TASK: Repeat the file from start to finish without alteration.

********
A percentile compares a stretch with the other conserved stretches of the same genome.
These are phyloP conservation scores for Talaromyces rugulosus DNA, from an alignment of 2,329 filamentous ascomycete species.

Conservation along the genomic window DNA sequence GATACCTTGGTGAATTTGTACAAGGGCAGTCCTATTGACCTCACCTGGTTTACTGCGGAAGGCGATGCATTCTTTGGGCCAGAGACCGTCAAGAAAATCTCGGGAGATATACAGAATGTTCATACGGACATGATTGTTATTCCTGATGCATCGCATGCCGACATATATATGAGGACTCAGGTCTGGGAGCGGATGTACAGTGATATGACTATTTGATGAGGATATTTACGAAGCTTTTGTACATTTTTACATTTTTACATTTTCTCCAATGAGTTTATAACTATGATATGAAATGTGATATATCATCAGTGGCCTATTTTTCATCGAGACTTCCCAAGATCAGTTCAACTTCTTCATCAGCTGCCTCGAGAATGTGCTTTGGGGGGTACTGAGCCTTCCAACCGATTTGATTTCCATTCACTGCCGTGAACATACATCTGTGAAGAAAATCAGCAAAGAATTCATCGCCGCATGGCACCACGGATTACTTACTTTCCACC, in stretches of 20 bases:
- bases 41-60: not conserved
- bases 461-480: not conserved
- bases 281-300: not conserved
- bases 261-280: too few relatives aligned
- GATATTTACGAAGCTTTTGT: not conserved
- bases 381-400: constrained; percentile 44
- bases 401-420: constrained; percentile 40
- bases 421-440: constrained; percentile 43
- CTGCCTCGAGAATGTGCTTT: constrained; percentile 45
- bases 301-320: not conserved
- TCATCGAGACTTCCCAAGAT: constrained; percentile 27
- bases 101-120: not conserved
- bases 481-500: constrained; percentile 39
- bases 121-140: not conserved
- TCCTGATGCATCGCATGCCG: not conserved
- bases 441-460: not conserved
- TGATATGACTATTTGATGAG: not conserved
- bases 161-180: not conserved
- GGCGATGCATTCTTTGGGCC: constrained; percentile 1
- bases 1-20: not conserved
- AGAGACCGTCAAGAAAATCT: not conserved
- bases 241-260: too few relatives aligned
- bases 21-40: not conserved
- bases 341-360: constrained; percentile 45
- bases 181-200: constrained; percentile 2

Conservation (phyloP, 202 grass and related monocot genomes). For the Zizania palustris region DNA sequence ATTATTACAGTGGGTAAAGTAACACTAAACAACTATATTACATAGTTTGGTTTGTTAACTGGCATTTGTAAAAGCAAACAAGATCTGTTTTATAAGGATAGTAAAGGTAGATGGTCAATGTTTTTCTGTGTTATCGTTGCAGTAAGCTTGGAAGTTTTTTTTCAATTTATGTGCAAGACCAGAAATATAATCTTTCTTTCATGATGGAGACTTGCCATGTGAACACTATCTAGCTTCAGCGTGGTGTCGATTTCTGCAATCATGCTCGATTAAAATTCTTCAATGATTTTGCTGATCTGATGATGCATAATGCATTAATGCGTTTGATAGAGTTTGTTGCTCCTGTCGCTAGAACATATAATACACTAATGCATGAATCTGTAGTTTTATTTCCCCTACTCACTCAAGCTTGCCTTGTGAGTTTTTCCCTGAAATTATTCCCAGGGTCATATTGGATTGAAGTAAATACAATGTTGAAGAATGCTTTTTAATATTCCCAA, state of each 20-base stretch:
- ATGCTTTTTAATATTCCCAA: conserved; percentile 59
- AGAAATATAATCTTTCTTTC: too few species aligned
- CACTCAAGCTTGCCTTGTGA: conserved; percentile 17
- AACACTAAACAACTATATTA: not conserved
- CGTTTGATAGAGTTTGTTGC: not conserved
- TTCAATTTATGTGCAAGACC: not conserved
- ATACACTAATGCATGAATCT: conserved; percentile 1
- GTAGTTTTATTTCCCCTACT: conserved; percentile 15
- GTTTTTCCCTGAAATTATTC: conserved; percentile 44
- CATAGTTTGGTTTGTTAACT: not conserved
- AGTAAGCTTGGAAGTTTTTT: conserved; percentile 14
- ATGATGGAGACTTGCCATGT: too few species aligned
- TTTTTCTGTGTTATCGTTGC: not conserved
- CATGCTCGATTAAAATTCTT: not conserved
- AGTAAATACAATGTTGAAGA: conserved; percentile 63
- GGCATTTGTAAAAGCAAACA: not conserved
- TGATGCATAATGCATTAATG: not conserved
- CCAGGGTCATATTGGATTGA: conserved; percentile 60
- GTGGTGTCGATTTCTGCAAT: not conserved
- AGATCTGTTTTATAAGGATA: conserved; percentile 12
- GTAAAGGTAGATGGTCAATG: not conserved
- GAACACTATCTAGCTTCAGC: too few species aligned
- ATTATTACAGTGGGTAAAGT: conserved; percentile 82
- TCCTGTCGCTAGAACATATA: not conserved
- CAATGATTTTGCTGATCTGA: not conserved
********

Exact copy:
A percentile compares a stretch with the other conserved stretches of the same genome.
These are phyloP conservation scores for Talaromyces rugulosus DNA, from an alignment of 2,329 filamentous ascomycete species.

Conservation along the genomic window DNA sequence GATACCTTGGTGAATTTGTACAAGGGCAGTCCTATTGACCTCACCTGGTTTACTGCGGAAGGCGATGCATTCTTTGGGCCAGAGACCGTCAAGAAAATCTCGGGAGATATACAGAATGTTCATACGGACATGATTGTTATTCCTGATGCATCGCATGCCGACATATATATGAGGACTCAGGTCTGGGAGCGGATGTACAGTGATATGACTATTTGATGAGGATATTTACGAAGCTTTTGTACATTTTTACATTTTTACATTTTCTCCAATGAGTTTATAACTATGATATGAAATGTGATATATCATCAGTGGCCTATTTTTCATCGAGACTTCCCAAGATCAGTTCAACTTCTTCATCAGCTGCCTCGAGAATGTGCTTTGGGGGGTACTGAGCCTTCCAACCGATTTGATTTCCATTCACTGCCGTGAACATACATCTGTGAAGAAAATCAGCAAAGAATTCATCGCCGCATGGCACCACGGATTACTTACTTTCCACC, in stretches of 20 bases:
- bases 41-60: not conserved
- bases 461-480: not conserved
- bases 281-300: not conserved
- bases 261-280: too few relatives aligned
- GATATTTACGAAGCTTTTGT: not conserved
- bases 381-400: constrained; percentile 44
- bases 401-420: constrained; percentile 40
- bases 421-440: constrained; percentile 43
- CTGCCTCGAGAATGTGCTTT: constrained; percentile 45
- bases 301-320: not conserved
- TCATCGAGACTTCCCAAGAT: constrained; percentile 27
- bases 101-120: not conserved
- bases 481-500: constrained; percentile 39
- bases 121-140: not conserved
- TCCTGATGCATCGCATGCCG: not conserved
- bases 441-460: not conserved
- TGATATGACTATTTGATGAG: not conserved
- bases 161-180: not conserved
- GGCGATGCATTCTTTGGGCC: constrained; percentile 1
- bases 1-20: not conserved
- AGAGACCGTCAAGAAAATCT: not conserved
- bases 241-260: too few relatives aligned
- bases 21-40: not conserved
- bases 341-360: constrained; percentile 45
- bases 181-200: constrained; percentile 2

Conservation (phyloP, 202 grass and related monocot genomes). For the Zizania palustris region DNA sequence ATTATTACAGTGGGTAAAGTAACACTAAACAACTATATTACATAGTTTGGTTTGTTAACTGGCATTTGTAAAAGCAAACAAGATCTGTTTTATAAGGATAGTAAAGGTAGATGGTCAATGTTTTTCTGTGTTATCGTTGCAGTAAGCTTGGAAGTTTTTTTTCAATTTATGTGCAAGACCAGAAATATAATCTTTCTTTCATGATGGAGACTTGCCATGTGAACACTATCTAGCTTCAGCGTGGTGTCGATTTCTGCAATCATGCTCGATTAAAATTCTTCAATGATTTTGCTGATCTGATGATGCATAATGCATTAATGCGTTTGATAGAGTTTGTTGCTCCTGTCGCTAGAACATATAATACACTAATGCATGAATCTGTAGTTTTATTTCCCCTACTCACTCAAGCTTGCCTTGTGAGTTTTTCCCTGAAATTATTCCCAGGGTCATATTGGATTGAAGTAAATACAATGTTGAAGAATGCTTTTTAATATTCCCAA, state of each 20-base stretch:
- ATGCTTTTTAATATTCCCAA: conserved; percentile 59
- AGAAATATAATCTTTCTTTC: too few species aligned
- CACTCAAGCTTGCCTTGTGA: conserved; percentile 17
- AACACTAAACAACTATATTA: not conserved
- CGTTTGATAGAGTTTGTTGC: not conserved
- TTCAATTTATGTGCAAGACC: not conserved
- ATACACTAATGCATGAATCT: conserved; percentile 1
- GTAGTTTTATTTCCCCTACT: conserved; percentile 15
- GTTTTTCCCTGAAATTATTC: conserved; percentile 44
- CATAGTTTGGTTTGTTAACT: not conserved
- AGTAAGCTTGGAAGTTTTTT: conserved; percentile 14
- ATGATGGAGACTTGCCATGT: too few species aligned
- TTTTTCTGTGTTATCGTTGC: not conserved
- CATGCTCGATTAAAATTCTT: not conserved
- AGTAAATACAATGTTGAAGA: conserved; percentile 63
- GGCATTTGTAAAAGCAAACA: not conserved
- TGATGCATAATGCATTAATG: not conserved
- CCAGGGTCATATTGGATTGA: conserved; percentile 60
- GTGGTGTCGATTTCTGCAAT: not conserved
- AGATCTGTTTTATAAGGATA: conserved; percentile 12
- GTAAAGGTAGATGGTCAATG: not conserved
- GAACACTATCTAGCTTCAGC: too few species aligned
- ATTATTACAGTGGGTAAAGT: conserved; percentile 82
- TCCTGTCGCTAGAACATATA: not conserved
- CAATGATTTTGCTGATCTGA: not conserved